Magazine Article | April 1, 2016

How Acting With Integrity Improves Business Results

Source: Life Science Leader

By Chris Hitch, Ph.D., program director of executive development, University of North Carolina

"Is cutting corners and hoping to not get caught simply the cost of doing business today?” This question came from one of our participants during a strategic leadership program. Simply put, absolutely not! While the news is filled with ethical lapses and corporate scandals, acting ethically and with integrity provides greater profitability to the corporation.

In simple terms, integrity is doing the right thing toward direct reports, colleagues, and your various stakeholders, both internally and externally. On the surface, acting with integrity would seem relatively easy — stick to one’s values, be honest, and sleep well at night. Few people wake up one morning and decide to go against every value they were taught. The few who do are generally called psychopaths.

In reality, though, acting with integrity is more difficult, especially in organizations where leaders put profit above integrity by cutting little corners here and there. Dr. Alison Fragale and Dr. Michael Christian at University of North Carolina’s Kenan-Flagler Business School note that most people think of themselves as moral, ethical people. They found that lapses of integrity may start out small and may seem innocuous, but tend to grow over time — because once started, people tend to continue to rationalize small unethical behaviors, leading them to continue to behave unethically to cover previous lapses.

Lack of integrity can place an organization’s future at risk. These costs, however, occur after the lack of integrity has gone public. Yet many studies show that organizations with high levels of integrity actually perform better than organizations with low levels. Interestingly, one study found that an organization’s proclaimed values were less important than the employee’s perceptions of the CEO and senior leaders as trustworthy and ethical. In fact, some proclaimed values like those found in mission statements and other organizational communications may actually impede integrity, particularly if they are at odds with a CEO’s and senior leaders’ perceived trustworthiness.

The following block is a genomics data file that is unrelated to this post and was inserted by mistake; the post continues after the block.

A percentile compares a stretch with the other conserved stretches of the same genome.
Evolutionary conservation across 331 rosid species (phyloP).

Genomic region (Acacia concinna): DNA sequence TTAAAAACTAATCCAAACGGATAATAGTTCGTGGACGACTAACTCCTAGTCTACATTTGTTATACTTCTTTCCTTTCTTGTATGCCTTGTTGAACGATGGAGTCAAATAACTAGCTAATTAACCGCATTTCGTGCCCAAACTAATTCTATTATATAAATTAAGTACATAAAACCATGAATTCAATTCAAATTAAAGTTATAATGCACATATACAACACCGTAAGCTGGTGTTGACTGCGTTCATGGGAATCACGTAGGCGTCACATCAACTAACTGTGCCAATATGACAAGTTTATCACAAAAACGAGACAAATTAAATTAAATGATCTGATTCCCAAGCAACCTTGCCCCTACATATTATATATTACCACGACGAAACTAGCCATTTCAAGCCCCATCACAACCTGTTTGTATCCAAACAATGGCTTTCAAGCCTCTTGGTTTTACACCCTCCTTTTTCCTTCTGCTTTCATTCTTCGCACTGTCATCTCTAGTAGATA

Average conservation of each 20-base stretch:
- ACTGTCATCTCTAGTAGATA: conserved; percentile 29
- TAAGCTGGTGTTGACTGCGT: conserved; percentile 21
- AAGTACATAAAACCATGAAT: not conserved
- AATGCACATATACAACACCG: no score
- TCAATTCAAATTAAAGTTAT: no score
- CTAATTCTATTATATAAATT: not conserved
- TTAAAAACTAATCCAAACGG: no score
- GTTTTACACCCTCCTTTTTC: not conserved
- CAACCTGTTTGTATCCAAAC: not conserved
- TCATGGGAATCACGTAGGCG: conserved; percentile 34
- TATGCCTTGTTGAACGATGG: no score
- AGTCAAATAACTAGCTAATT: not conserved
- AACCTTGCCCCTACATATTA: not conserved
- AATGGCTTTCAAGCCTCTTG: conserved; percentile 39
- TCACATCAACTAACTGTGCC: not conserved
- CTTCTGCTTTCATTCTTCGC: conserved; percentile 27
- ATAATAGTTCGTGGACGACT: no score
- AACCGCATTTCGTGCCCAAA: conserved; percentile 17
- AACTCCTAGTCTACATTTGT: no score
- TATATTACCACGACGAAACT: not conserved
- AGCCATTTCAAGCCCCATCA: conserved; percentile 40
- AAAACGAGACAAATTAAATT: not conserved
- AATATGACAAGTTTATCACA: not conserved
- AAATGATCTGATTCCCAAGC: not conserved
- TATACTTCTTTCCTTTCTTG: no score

You can’t inoculate people to act with integrity. You can, however, reinforce the tenets of integrity, just like you focus on other key performance indicators. Reinforce the probability of consistent ethical behavior by applying the “safety tips” below from Fragale’s and Christian’s research. You should also be aware of the psychology of decision making and biases.

    Honesty means telling the whole truth, even when it is uncomfortable. This is increasingly important when encouraging people to have the moral courage to speak “truth to power.”
    Ensure your beliefs, words, and actions are consistently aligned with the ethical lens. Periodically meet with your team to analyze recent business decisions through that ethical lens.
    Quickly address small “everybody does it” types of possible ethical lapses. Small lapses can translate to larger ones.
    Great leaders emphasize “we” with organizational successes while using “I” with issues and problems. They respect and listen to their team at all levels, especially when their employees are speaking up about possible ethical and issues of integrity.
    Great leaders at all levels provide “nudges” to help employees consider ethical implications when making business decisions. Help your team recognize and self-correct in possible issues of integrity.

By investing in integrity and ethical conduct, you and your company can reap the financial and nonfinancial rewards, including improved employee loyalty and retention, and more satisfied customers and stakeholders. That’s truly ROI (Return on Integrity).